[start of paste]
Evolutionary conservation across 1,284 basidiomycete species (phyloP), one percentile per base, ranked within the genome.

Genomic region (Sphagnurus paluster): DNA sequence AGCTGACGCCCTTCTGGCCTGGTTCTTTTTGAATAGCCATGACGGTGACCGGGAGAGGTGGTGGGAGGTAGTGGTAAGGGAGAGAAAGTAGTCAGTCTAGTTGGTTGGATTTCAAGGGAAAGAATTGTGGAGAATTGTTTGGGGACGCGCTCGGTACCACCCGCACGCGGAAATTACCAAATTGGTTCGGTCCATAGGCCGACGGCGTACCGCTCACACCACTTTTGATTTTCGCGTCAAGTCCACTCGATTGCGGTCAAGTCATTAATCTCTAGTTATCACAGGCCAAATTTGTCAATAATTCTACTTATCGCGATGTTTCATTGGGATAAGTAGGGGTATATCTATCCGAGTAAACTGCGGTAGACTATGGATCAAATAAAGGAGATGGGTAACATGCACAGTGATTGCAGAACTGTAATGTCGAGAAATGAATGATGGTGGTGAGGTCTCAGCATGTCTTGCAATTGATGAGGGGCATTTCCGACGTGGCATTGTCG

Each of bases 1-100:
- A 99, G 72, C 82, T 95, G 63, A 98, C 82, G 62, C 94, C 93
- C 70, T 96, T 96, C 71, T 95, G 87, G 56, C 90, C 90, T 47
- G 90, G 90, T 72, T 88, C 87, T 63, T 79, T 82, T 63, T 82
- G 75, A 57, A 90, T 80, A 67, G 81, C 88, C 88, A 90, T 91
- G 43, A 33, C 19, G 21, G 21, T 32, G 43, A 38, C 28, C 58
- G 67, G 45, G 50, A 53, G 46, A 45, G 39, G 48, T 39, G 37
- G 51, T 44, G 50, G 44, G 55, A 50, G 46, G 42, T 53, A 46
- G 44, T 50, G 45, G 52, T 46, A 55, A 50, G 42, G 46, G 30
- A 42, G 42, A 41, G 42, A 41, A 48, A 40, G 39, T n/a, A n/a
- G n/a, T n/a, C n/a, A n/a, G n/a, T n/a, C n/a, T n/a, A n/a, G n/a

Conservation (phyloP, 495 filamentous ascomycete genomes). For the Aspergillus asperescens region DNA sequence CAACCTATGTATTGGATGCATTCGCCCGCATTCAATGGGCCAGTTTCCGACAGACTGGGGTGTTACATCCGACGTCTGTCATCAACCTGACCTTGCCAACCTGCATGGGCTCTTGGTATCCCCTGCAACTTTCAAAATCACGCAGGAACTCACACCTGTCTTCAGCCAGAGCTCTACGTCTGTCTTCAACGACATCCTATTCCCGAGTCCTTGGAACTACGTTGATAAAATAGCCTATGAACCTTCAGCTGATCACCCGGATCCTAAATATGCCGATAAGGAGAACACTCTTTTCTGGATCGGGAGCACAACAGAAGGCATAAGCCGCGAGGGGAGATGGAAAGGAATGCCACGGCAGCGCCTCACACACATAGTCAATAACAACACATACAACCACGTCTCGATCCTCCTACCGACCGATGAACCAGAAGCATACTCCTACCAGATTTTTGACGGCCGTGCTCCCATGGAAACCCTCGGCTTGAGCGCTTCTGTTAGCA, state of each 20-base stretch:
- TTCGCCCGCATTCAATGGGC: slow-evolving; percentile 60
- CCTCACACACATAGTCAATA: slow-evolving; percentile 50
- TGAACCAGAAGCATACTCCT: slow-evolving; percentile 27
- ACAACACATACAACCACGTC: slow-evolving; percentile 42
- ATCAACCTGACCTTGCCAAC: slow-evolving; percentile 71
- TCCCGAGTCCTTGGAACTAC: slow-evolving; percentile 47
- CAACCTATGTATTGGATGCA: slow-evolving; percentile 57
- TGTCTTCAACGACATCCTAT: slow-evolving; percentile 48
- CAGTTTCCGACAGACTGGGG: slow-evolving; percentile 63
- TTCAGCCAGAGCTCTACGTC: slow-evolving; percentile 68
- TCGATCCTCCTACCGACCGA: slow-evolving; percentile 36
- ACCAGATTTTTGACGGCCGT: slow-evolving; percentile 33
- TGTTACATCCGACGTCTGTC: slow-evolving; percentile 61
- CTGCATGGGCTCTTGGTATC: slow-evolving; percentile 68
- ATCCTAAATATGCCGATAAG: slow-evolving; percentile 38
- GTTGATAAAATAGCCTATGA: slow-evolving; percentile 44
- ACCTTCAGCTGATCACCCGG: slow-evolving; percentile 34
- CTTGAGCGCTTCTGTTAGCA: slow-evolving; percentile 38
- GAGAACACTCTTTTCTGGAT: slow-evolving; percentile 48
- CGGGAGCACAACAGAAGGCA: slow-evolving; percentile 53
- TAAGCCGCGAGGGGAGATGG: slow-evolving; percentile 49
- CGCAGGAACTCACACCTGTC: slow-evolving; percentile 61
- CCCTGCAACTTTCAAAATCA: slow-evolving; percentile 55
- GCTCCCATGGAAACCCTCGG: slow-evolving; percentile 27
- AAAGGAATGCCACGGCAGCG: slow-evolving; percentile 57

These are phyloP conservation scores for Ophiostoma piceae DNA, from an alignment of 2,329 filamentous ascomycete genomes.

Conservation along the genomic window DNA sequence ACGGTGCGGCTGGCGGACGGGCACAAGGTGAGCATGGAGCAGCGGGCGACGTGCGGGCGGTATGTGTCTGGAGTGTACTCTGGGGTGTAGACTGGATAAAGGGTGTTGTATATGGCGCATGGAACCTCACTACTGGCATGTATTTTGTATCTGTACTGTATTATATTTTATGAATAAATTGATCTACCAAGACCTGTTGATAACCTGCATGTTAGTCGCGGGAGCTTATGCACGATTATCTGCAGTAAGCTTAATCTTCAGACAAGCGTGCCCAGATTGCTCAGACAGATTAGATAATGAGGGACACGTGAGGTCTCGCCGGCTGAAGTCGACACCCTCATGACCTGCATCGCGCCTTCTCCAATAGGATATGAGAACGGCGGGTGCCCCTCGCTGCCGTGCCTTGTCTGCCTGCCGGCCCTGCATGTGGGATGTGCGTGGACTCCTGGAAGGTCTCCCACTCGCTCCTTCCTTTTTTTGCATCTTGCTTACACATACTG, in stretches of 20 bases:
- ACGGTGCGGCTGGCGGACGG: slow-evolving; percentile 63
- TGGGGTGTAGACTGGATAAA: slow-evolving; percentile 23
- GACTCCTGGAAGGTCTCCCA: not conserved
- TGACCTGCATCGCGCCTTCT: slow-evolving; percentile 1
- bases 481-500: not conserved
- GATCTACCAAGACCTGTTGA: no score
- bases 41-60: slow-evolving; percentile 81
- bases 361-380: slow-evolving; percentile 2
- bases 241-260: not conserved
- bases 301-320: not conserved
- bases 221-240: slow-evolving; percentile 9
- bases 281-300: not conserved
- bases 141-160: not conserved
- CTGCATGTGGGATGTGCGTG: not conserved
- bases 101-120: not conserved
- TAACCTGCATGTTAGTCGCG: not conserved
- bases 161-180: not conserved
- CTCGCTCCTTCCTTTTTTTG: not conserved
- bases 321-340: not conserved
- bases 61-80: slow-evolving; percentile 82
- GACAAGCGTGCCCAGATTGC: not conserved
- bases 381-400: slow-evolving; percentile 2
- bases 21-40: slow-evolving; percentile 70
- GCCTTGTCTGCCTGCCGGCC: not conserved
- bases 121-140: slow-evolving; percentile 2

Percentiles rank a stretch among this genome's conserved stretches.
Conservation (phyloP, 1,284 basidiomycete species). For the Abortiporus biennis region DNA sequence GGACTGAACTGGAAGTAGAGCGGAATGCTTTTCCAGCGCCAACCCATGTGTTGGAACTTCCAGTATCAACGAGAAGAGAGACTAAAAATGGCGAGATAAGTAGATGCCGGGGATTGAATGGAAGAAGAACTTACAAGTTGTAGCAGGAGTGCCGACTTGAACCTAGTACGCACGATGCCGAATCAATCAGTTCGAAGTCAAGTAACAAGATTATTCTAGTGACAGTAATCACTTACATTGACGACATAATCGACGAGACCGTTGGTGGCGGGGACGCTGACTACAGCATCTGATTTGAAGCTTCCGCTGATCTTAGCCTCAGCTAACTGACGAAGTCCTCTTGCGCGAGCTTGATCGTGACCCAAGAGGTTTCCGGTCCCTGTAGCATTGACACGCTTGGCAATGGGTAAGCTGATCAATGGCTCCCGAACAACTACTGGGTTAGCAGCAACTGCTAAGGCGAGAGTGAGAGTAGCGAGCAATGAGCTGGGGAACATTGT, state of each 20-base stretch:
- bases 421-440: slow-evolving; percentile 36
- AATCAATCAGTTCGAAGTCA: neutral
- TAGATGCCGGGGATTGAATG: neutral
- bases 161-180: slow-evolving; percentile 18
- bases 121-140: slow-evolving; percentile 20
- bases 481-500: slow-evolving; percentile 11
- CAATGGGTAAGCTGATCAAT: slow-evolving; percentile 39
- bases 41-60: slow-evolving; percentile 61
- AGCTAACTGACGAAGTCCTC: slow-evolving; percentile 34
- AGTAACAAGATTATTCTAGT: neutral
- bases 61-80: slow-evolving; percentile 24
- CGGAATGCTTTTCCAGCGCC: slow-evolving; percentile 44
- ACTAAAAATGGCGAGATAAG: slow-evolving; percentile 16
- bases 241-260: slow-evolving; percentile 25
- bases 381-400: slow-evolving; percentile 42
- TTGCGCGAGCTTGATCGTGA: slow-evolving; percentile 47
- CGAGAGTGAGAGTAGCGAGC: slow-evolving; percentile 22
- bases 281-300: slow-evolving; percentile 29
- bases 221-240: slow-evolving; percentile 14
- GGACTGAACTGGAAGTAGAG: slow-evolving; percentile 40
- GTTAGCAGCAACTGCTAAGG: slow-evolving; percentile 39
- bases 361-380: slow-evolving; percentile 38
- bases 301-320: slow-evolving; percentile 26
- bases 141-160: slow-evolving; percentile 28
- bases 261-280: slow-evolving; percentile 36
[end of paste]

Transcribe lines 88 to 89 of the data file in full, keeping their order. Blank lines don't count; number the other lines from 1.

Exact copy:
- GGACTGAACTGGAAGTAGAG: slow-evolving; percentile 40
- GTTAGCAGCAACTGCTAAGG: slow-evolving; percentile 39